Tax Zappers

Max Behlke 7/1/2016

Tax PapersForty-six states and the District of Columbia levy a sales tax at the state and/or local level. A device called a “tax zapper," however, may mean these jurisdictions are being short-changed. Automated sales suppression devices, or zappers, have proliferated with the computerization of cash registers and have given retailers the ability to cheat state and local tax departments out of owed sales taxes through the falsification of electronic records of point of sale (POS) systems (modern cash registers).

Zapper software is stored on a portable USB device that can quickly and easily be linked to the cash register system. At the end of the day, the software systematically modifies the machine's records to reduce the value of the day's sales. For instance, a $5 receipt may become $4.50 or a $3 purchase may be erased altogether. For every dollar in sales a store deletes from its records, the owner gets to keep the extra cents that would otherwise be sent to a state and local government as sales tax. While it's only pennies at a time, after enough transactions, the money adds up.

How Big is the Problem?

It's difficult, however, to quantify just how pervasive the problem is in the United States. During the 2011 NCSL Legislative Summit in San Antonio, leading tax zapper expert Richard Ainsworth delivered a presentation on the topic and commented that he thinks this problem is costing states billions of dollars in lost revenue annually. He made the point that if states can find a way to solve the problem, they can increase revenue without having to raise taxes.

Proving wrongdoing, on the other hand, has been especially hard for auditors as zappers overwrite original records and some devices can even tweak inventory records and other financial reports to help owners cover their tracks. And while it may be hard to prove exactly which businesses employ the devices, the types of business that use zappers are typically cash-heavy businesses, such as restaurants and convenience stores, as debit and credit cards leave a paper trail.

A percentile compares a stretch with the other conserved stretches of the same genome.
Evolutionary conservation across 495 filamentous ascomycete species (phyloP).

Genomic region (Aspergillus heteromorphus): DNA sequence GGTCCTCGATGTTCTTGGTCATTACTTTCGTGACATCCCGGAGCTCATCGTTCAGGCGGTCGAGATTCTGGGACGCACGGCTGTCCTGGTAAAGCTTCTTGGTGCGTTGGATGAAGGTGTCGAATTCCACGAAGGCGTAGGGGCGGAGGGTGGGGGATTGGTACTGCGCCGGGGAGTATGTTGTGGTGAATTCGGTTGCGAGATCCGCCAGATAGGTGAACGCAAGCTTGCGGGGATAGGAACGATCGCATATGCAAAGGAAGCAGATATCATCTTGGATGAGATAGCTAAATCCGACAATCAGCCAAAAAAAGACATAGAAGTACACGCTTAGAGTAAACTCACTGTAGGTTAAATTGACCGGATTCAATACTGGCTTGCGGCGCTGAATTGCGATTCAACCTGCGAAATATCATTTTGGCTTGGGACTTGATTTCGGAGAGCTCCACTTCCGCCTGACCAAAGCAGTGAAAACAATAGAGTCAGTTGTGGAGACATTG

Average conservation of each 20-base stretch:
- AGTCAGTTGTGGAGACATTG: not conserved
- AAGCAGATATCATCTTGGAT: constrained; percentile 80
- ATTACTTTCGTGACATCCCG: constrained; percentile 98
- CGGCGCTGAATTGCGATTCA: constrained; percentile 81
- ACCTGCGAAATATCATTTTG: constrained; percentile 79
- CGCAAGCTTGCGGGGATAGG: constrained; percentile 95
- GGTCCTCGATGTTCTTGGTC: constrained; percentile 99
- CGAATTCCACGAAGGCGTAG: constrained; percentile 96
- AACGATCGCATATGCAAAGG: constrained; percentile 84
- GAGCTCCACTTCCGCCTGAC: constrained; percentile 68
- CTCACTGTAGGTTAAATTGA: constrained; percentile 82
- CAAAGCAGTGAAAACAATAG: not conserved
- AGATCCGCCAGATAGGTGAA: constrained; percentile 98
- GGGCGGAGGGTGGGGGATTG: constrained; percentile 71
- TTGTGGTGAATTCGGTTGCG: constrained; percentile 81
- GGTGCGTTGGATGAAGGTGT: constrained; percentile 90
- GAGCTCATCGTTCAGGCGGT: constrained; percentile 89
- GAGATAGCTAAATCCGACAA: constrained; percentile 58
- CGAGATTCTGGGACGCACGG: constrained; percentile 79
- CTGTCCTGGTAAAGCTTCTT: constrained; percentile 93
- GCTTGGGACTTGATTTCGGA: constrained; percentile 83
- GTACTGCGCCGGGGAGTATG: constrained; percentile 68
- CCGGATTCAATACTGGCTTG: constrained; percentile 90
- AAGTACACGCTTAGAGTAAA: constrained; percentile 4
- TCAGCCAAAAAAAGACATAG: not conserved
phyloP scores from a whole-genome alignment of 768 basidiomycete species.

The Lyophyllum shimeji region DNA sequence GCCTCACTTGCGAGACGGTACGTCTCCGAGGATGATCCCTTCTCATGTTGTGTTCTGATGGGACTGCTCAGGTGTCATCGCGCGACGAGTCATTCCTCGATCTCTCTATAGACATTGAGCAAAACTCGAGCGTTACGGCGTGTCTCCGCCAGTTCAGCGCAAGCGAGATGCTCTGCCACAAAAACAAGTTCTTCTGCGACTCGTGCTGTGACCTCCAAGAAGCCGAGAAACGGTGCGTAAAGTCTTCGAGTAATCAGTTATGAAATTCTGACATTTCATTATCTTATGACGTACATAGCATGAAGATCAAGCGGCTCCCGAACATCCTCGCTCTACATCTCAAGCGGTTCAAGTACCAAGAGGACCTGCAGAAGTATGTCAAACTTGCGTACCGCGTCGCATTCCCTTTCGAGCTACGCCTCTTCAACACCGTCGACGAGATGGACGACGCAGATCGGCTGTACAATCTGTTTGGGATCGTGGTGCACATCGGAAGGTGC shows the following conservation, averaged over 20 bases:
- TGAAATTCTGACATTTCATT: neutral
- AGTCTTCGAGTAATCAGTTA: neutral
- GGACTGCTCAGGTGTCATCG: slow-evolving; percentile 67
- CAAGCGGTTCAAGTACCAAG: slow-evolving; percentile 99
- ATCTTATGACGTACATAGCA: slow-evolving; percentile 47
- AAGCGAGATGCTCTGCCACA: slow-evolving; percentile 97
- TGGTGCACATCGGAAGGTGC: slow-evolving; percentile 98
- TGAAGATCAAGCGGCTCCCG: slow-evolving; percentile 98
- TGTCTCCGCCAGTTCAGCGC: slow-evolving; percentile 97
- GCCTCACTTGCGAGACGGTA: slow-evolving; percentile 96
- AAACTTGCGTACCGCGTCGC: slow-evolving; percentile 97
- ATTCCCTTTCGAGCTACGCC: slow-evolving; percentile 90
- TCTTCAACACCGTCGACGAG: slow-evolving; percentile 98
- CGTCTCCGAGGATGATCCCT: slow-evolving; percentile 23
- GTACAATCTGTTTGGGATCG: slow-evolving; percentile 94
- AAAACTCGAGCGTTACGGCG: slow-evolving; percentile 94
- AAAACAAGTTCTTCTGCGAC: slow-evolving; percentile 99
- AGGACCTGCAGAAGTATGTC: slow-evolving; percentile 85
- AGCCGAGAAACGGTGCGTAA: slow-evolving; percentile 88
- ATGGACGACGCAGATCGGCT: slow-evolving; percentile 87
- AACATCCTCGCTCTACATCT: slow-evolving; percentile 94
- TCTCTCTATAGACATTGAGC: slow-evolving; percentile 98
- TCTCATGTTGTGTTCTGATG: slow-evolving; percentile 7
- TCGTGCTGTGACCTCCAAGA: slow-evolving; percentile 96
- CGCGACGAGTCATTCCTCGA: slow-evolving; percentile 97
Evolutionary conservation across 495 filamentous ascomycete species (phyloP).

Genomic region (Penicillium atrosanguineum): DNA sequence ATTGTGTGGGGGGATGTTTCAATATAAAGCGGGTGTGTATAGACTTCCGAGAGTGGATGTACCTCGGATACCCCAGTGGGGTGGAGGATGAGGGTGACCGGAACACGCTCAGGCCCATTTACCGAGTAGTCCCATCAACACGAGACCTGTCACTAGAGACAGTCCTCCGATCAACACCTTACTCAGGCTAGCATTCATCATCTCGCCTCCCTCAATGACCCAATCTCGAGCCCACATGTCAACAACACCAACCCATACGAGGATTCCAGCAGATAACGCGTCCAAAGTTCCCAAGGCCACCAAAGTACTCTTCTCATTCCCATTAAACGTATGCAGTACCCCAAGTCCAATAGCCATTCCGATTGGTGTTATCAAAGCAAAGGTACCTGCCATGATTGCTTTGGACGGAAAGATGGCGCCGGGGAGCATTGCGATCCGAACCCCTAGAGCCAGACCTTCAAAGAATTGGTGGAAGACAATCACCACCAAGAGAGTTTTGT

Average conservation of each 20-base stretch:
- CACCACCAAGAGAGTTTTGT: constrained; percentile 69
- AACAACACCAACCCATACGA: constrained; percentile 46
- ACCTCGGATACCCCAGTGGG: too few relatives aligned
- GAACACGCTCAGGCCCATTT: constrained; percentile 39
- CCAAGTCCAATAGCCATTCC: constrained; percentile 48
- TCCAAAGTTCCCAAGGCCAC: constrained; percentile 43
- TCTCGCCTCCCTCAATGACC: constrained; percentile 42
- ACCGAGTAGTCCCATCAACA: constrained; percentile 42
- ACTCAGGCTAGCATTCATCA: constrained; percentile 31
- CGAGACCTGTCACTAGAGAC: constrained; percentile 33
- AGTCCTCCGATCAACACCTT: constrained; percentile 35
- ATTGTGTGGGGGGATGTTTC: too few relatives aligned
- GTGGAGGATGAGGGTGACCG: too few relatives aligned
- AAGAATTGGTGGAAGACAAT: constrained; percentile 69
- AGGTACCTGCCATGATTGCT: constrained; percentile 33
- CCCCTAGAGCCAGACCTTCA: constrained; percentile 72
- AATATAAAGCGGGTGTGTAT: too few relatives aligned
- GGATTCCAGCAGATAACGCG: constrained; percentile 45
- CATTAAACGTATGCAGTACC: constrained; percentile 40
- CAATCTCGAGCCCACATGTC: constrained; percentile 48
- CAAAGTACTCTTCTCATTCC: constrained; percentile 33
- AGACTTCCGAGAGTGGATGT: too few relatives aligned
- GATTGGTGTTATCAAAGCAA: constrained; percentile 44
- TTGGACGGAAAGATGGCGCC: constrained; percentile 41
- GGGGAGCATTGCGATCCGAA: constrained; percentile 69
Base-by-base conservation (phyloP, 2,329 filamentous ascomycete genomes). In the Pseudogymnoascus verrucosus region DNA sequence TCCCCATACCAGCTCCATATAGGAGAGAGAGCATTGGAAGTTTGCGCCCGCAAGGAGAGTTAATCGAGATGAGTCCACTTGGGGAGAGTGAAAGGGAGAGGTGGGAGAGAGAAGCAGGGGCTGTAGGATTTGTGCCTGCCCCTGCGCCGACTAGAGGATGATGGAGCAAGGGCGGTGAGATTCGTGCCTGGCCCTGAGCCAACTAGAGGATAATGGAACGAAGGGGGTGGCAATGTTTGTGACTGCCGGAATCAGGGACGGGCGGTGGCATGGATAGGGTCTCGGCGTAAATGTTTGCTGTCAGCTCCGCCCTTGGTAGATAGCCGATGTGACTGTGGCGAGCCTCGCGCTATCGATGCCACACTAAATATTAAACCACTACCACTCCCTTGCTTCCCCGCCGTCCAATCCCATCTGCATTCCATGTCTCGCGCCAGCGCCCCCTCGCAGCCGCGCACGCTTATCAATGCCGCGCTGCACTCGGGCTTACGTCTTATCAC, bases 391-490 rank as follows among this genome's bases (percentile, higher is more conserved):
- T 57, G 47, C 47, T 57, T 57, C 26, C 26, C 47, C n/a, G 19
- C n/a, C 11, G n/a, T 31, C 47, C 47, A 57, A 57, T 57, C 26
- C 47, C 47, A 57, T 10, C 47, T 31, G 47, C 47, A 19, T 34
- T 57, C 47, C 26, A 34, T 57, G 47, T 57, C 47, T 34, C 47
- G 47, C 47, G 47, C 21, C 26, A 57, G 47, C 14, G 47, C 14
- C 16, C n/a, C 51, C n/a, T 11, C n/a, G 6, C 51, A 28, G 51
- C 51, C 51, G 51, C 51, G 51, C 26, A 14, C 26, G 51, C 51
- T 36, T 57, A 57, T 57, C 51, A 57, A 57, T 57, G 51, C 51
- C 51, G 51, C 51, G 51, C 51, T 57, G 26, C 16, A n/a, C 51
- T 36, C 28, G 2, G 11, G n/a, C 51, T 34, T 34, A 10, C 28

Is Legislation the Answer?

Georgia Senator Don Balfour, a past president of NCSL, sponsored the first bill in the country to have passed that prohibits the use of zappers. Law-abiding establishments, he said, have an interest in supporting efforts to combat zappers because a crackdown would eliminate the competitive advantage enjoyed by those who avoid paying taxes. He also commented that jurisdictions are doubly hurt from the use of sales suppression devices as governments receive less income tax from businesses as less overall income is reported at the end of the year.

On the flipside, there has been little opposition to legislative proposals banning the zappers to date. However, some retailers have expressed the concern that if a crackdown on zappers were to go into effect, retailers would constantly fear being bothered by tax departments to prove the legitimacy of their business operations. 

“Tax Zapper” Legislation in the States

While legislation varies state by state, legislative proposals generally aim to prohibit the possession or use of automated sales suppression devices. The chart below details the legislation and its status.

State

Bill

Date of Last Action

Last Action

Alabama

H
18

8/10/2015

Enacted

Arkansas

S
718

4/9/2013

Enacted

California

AB
781

10/4/2013

Enacted

Connecticut

H
5421

6/15/2012

Enacted

Florida

CS/H
7081

5/12/2014

Enacted

Georgia

H
415

5/3/2011

Enacted

Hawaii

H
958

2/5/2014

Introduced (dead)

Illinois

H
0049

8/16/2013

Enacted

Indiana

H
1546

6/12/2013

Enacted

Louisiana

S
616

6/14/2012

Enacted

Maine

H
1297

3/18/2012

Enacted

Massachusetts

H
958

2/5/2014

Introduced (dead)

Michigan

S
768

5/31/2012

Enacted

Minnesota

H
848

5/24/2016

Pocket vetoed by governor

Missouri

S
771

2/13/2014

Introduced (dead)

North Carolina

S
465

7/18/2013

Enacted

North Dakota

S
2126

4/24/2013

Enacted

New York

S
3612A

6/18/2014

Referred to Ways and Means Committee

Oklahoma

S
1230

5/7/2012

Enacted

Rhode Island

H
7133

6/19/2014

Enacted

South Dakota

H
1051

3/10/2016

Enacted

Tennessee

H
2226

4/19/2012

Enacted

Texas

S
529

6/14/2013

Enacted

Utah

H
96

3/15/2012

Enacted

Vermont

H
511

4/29/2013

Enacted

Virginia

S
611

4/6/2014

Enacted

Washington

S
5715

5/20/2013

Enacted

West Virginia

S
411

4/2/2012

Enacted

Wyoming

S
68

2/15/2013

Enacted